This includes the iFanboy (though I met them at Wondercon), Funnybook Babylon, and PCS gangs. Not to drop names or anything.

I wonder if I can convince Pedro that the FBB/4l! alliance should be called F-Unit. Funnybook Babylon, Four(4)thletter!…

Anyway, knowing people is great. It’s a huge plus to blogging, and gives you even more people to talk shop with. If someone writes a post you like, drop them an email. It’s more personal than a comment, but less personal than visiting their house. Give it some thought. All of my e-buddies are e-cool.

Also, you can use your friends to bounce ideas off of, or check to see if you’re out of line.

13: It’s just comics. If blogging isn’t fun, you aren’t doing it right.

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Black History Month 30: Call Me Nat Turner With a Burner

March 3rd, 2008 Posted by david brothers

Warfare’s inevitable, Rebel I hold several government official
Issue thirty-eight specials, that step through
Like Nat Turner create a spectacle
I may die in the scuffle, but I’m takin’ forty devils

–Inspectah Deck, “The City”

I watch my small home burn to the ground. My wife and daughter’s screams stopped over half an hour ago. I should get up, but I can’t find the reason or the strength. My world has been destroyed, and the cruelty is that I have survived it.

After a long time, I find a reason to move. I can’t say it’s a good reason, or a Christian reason… but it’s reason enough.

I head into the direction of the white triangles.

I head into the dark.
–John Henry, New Frontier

Steel Drivin’ Man

I was really big into American folk tales for a while, real or fictional. Paul Bunyan, John Henry, George Washington Carver, and so on. They were infinitely interesting, but one that kept catching my eye sounded like fiction, despite the fact that it actually happened.

Nat, commonly called Nat Turner, (October 2, 1800 – November 11, 1831) was an American slave whose slave rebellion in Southampton County, Virginia, was the most remarkable instance of black resistance to enslavement in the antebellum southern United States. His methodical slaughter of white civilians during the uprising makes his legacy controversial, but he is still considered by many to be a heroic figure of black resistance to oppression. At birth he was not given a surname, but was recorded solely by his given name, Nat. In accordance with a common practice, he was often called by the surname of his owner, Samuel Turner.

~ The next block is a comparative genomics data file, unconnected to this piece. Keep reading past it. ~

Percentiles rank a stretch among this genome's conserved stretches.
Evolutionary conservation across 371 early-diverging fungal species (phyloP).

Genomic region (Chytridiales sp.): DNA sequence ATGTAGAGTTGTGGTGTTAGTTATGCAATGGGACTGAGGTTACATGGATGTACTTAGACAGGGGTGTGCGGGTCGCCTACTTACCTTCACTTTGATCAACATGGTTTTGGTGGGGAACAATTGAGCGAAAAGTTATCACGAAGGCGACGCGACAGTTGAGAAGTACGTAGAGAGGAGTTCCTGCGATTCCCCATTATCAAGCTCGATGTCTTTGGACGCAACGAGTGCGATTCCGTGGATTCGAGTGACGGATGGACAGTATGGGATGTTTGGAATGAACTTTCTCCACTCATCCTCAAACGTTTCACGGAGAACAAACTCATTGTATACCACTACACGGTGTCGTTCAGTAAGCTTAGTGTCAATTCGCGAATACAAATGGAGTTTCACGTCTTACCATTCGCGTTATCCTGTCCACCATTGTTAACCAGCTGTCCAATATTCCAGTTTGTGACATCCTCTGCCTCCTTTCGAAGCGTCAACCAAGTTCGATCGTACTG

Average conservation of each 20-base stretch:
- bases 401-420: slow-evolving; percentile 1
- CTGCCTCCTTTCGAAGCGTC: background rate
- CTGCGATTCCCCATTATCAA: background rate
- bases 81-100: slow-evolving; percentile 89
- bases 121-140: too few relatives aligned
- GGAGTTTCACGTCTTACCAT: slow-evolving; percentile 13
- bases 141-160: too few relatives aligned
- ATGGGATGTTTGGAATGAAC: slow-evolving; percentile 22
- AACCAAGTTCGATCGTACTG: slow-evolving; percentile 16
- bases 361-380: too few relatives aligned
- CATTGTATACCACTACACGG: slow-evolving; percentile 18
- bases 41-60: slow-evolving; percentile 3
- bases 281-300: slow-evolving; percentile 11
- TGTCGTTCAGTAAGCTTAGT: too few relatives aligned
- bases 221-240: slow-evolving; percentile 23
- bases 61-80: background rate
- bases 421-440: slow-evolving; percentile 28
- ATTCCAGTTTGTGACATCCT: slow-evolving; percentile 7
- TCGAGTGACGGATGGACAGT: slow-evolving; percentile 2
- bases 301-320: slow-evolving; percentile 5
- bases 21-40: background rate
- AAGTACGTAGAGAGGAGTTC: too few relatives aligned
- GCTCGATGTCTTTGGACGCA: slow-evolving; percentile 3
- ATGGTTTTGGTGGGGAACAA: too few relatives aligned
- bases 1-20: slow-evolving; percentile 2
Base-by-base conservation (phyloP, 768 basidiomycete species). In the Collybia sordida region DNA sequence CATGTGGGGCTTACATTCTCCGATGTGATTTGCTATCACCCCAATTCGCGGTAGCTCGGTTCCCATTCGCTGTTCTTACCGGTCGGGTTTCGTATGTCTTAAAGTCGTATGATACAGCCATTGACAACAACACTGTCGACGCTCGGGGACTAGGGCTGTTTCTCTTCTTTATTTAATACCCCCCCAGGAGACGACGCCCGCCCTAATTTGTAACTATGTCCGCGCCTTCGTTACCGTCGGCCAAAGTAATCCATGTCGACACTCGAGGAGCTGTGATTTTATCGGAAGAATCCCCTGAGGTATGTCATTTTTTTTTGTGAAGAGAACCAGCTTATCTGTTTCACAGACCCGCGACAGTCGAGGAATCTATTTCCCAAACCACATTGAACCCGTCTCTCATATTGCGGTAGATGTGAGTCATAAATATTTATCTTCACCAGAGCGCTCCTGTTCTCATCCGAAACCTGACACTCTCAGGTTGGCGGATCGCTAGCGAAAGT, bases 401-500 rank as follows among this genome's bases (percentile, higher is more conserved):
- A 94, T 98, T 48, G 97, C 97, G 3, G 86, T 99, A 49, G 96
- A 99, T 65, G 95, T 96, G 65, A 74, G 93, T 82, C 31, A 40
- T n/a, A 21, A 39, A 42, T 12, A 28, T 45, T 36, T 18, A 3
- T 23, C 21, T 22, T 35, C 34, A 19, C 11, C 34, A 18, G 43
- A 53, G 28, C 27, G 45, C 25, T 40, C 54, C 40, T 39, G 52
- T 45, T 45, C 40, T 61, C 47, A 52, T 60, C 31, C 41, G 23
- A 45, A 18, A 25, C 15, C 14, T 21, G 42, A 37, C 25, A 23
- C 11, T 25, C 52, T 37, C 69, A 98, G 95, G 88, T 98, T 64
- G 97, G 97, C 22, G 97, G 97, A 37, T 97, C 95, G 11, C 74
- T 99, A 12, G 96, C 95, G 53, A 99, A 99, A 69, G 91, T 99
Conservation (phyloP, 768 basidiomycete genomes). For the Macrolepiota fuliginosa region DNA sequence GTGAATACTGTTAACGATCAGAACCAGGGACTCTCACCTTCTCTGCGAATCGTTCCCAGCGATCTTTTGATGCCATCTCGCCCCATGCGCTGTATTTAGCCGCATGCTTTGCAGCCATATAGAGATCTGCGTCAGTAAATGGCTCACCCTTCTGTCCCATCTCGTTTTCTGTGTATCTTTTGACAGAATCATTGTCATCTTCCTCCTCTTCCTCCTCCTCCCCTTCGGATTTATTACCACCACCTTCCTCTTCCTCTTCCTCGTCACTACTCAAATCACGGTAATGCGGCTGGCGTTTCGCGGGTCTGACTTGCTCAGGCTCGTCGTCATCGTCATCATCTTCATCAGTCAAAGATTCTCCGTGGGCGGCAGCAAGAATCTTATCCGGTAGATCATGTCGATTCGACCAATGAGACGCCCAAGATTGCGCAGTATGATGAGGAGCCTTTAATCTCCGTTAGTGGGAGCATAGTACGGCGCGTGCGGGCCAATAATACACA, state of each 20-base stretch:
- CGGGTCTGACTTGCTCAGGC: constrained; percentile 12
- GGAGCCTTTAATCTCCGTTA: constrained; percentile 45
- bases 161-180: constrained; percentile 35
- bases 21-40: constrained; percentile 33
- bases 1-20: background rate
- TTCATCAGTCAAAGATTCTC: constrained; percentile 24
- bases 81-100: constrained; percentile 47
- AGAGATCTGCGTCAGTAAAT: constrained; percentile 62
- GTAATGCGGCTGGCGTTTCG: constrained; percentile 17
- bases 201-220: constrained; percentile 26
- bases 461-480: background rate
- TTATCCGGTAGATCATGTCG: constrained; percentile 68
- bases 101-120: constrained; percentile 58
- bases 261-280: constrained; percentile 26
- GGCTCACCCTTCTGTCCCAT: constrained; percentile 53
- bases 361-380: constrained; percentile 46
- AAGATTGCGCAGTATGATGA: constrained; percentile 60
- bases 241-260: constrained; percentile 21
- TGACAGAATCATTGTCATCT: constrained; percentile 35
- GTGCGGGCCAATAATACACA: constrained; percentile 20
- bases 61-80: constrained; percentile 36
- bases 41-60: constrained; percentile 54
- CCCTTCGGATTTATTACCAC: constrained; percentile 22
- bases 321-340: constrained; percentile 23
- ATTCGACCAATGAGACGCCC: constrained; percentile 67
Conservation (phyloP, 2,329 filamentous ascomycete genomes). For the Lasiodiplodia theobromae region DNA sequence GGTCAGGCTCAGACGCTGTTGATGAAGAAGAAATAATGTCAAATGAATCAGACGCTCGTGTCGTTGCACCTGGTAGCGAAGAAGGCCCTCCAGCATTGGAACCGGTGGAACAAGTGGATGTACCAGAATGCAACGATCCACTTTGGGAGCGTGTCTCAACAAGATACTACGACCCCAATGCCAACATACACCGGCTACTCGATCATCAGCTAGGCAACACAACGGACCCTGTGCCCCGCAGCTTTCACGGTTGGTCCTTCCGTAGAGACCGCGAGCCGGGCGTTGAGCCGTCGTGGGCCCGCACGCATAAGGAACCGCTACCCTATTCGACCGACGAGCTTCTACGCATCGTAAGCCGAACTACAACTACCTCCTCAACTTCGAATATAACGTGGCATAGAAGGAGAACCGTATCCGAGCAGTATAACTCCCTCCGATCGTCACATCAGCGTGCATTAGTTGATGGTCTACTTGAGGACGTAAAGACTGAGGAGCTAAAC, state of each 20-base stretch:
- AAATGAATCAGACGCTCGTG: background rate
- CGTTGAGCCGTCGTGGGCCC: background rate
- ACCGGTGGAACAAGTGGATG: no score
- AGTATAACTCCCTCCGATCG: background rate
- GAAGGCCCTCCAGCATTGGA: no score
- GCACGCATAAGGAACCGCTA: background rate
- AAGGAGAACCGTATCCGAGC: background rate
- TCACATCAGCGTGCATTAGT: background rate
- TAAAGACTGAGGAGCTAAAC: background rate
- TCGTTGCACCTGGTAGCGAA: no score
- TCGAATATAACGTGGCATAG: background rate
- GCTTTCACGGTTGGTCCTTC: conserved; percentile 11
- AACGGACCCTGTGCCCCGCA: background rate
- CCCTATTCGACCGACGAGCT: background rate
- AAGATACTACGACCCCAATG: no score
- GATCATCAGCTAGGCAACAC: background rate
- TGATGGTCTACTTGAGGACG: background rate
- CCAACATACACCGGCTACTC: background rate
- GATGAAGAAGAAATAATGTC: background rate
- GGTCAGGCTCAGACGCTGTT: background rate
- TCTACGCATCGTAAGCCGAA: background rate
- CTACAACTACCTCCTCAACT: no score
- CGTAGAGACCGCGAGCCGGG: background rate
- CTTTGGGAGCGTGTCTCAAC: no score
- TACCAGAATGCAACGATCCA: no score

Nat Turner is an icon, and kind of a hard one to explain my interest in. I mean, his mission was to straight up kill white people and free slaves. “Hey guys, I heard this awesome story about this dude named Nat. He helped kill like fifty white people and–”

Yeah, that’s about as far as you get before the funny looks start, huh?

I guess if I had to nail it down, it’d be the fact that Nat was up against a wall in an untenable position and didn’t just sit there– he reacted. He made a choice. One thing that pretty much every black kid I knew would do was brag about how if they were alive back in slave days, they’d fight back, kill the master, and take over the plantation. You’d think you were looking at an entire generation made up of Huey Newtons and Malcolm X’s the way we used to talk.

I’m older now, and to be honest, I’m not sure how I would react. Would I stand tall? Would I bend? Heaven forbid, would I buckle and break? I know which one I’d hope to do, but I can’t say for sure.

John Henry in Darwyn Cooke’s New Frontier is a character I love dearly, and it was very cool to hear Cooke say that it was some of his favorite writing and best scenes in the book. Including him in New Frontier greatly increased my enjoyment of the book and, in a way, summarized a lot of the time going up to the civil rights struggle. There have always been people trying to do good– however, they were ahead of their time. So far ahead of their time that they ended up dead.